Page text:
It has often been stated how apathetic young people are toward the political process and how politically disengaged they can be; and while they do tend to vote at lower rates than older Americans, the primary question should not rest on “why don’t more young people and college students vote,” but rather, “are there barriers preventing them from voting?” The right to vote is a fundamental right that has served as a gateway toward inculcating change and is something that should be easy and accessible for all.
College students, like all individuals, are entitled to register to vote in the community they reside in without interference from legal and administrative barriers that make it nearly impossible to vote in their college communities.
Just as there are tactics being used to suppress the vote of minorities, the elderly, and the disabled, such as gerrymandering, lack of poll access, and stricter voter ID laws, there are targeted efforts occurring in states all across the country aimed at preventing young people, particularly college students, from accessing the ballot box. A recent case in Florida, League of Women Voters of Florida v. Lee, serves as a primary example of a failed attempt by Republican legislators and officials trying to trammel the voices of young voters.
According to an article published by Democracy Docket, after Florida voters faced unreasonably long lines during the 2012 general election, the state legislature expanded the availability of early voting in 2013 by passing the Early Vote Statute that gave local election supervisors discretion to increase the number of eligible early voting facilities.
But shortly after the passage, the then-Secretary of State Laurel M. Lee issued a directive stating that “any college-or university-related facilities” did not qualify as early voting sites, consequently prohibiting early voting on Florida’s college campuses. In 2018, six university students in Florida, along with two organizations- League of Women Voters of Florida and the Andrew Goodman Foundation- sued the Florida Secretary of State, alleging that the interpretation of the Early Voting Statute targeted young voters by obliterating convenient and easy-accessible early voting sites, essentially denying them an equal opportunity to vote early.
The district court ultimately agreed with the plaintiff’s rationale that the Secretary of State's interpretation of the Early Vote Statute violated the 26 amendment, along with the First and 14th amendments and held that the directive had an effect of creating a secondary class of voters seeking early voting sites in “dense, centralized locations where they work, study, and many cases live.”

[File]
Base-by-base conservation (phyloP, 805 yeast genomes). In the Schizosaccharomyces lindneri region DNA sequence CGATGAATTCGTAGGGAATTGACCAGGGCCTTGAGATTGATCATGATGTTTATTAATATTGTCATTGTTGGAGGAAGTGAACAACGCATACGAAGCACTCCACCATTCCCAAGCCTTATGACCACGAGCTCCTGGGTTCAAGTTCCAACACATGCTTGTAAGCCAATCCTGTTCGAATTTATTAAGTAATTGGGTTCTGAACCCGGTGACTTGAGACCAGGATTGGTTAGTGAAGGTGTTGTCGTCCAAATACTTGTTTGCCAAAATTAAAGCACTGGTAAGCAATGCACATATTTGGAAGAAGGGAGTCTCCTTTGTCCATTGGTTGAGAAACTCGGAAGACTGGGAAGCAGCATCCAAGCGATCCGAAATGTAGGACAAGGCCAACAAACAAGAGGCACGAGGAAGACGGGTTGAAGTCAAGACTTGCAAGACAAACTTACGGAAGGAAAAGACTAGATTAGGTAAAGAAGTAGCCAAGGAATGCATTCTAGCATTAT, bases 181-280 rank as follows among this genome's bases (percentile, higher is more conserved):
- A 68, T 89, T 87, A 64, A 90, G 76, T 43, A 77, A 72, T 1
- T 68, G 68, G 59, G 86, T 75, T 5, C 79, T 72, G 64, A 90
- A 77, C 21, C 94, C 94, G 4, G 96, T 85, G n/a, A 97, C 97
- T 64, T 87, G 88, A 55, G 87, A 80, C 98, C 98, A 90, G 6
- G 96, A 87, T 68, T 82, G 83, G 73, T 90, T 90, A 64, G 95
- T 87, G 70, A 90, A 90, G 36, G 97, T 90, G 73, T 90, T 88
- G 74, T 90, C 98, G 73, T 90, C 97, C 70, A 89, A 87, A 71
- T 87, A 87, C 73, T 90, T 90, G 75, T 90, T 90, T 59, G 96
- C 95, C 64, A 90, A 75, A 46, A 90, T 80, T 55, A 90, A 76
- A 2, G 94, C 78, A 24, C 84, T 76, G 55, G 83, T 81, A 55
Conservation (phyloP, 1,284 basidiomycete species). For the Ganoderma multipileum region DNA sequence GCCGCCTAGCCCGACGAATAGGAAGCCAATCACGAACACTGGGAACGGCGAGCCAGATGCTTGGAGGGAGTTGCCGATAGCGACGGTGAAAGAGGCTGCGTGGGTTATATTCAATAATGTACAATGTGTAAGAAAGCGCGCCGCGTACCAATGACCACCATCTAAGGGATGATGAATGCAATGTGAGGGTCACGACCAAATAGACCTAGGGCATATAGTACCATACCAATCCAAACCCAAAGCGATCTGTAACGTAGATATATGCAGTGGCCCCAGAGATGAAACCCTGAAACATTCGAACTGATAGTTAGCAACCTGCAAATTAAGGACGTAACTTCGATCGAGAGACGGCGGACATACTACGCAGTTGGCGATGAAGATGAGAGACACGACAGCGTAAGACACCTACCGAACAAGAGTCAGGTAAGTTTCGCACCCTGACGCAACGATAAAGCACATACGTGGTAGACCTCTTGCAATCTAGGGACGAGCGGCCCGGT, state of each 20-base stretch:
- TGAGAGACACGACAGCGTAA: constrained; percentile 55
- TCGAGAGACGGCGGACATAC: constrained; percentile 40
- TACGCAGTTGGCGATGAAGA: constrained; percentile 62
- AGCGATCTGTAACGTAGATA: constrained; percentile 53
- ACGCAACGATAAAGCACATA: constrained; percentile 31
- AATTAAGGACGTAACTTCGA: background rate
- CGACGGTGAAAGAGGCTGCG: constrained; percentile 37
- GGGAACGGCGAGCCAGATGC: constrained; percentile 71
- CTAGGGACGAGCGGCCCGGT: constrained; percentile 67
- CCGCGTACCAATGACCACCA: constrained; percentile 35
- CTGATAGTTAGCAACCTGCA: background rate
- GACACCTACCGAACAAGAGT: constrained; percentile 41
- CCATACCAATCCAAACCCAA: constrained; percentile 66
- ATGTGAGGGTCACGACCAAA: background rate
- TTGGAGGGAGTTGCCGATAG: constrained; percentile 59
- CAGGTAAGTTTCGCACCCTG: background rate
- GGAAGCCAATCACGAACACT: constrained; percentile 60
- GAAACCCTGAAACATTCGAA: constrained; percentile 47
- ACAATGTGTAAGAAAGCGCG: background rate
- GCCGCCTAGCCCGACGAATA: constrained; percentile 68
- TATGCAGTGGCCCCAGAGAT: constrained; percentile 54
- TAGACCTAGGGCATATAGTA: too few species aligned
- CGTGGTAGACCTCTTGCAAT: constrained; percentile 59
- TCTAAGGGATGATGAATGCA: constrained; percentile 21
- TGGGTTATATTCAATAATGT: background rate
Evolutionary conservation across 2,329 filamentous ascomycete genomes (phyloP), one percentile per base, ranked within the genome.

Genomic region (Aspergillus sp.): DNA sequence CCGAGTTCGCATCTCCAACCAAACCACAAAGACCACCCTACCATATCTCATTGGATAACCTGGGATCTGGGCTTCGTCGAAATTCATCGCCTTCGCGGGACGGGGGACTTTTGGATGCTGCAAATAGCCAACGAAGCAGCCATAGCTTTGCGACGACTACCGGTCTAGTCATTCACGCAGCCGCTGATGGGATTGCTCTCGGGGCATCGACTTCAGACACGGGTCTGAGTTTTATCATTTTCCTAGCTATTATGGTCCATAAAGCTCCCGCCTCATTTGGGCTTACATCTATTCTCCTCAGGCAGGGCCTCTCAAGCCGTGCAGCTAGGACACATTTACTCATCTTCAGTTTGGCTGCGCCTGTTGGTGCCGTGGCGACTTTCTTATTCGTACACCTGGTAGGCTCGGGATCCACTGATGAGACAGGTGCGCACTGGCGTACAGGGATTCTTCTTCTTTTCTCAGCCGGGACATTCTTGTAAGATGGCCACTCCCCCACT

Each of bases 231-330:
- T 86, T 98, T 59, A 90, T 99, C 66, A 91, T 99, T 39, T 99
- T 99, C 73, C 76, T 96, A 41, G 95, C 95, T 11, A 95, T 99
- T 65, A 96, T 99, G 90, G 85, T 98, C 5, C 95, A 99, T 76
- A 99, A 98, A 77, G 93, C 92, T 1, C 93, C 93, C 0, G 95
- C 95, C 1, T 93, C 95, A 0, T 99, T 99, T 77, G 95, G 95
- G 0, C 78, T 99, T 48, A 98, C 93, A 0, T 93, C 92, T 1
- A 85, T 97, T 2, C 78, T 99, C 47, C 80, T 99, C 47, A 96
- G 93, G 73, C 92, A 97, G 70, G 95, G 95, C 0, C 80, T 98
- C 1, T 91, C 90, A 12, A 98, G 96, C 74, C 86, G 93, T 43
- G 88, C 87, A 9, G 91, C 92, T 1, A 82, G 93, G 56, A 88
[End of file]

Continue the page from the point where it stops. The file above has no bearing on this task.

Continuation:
This case is but one example of the extent to which legislators, particularly Republican legislators, will go to try and curb the youth vote. Emboldened by issues like racial inequality, climate change, and the Trump presidency, students emerged as a crucial voting block in the 2020 general election, wherein 62% of voters aged 18-29 voted for Biden compared to the 35% that voted for Trump. The question, “ why don’t more young people and college students vote,” should no longer be a point of disputation, but rather the “what” that is potentially preventing them from voting.
All across the country students are faced with draconian roadblocks that limit their access to the ballot box, from refusal to process registration forms to local ordinances establishing
impracticable residency standards. With state Republican lawmakers and Trump loyalists doing everything in their power to strategically hold onto power by restricting voter eligibility, voting options, and implementing other voter suppression tactics, the state of our democracy depends on the engagement of the youth. But a continuous increase in turnout among youth and college students can only happen if all legal and administrative barriers are removed. It is not about the “why” when it comes to the lack of turnout among youth voters, but the “what.” For a nation to truly adhere to the principles of a democracy, every young person and student who desires to vote-no matter who they choose to vote for- should have equal access to the electoral process.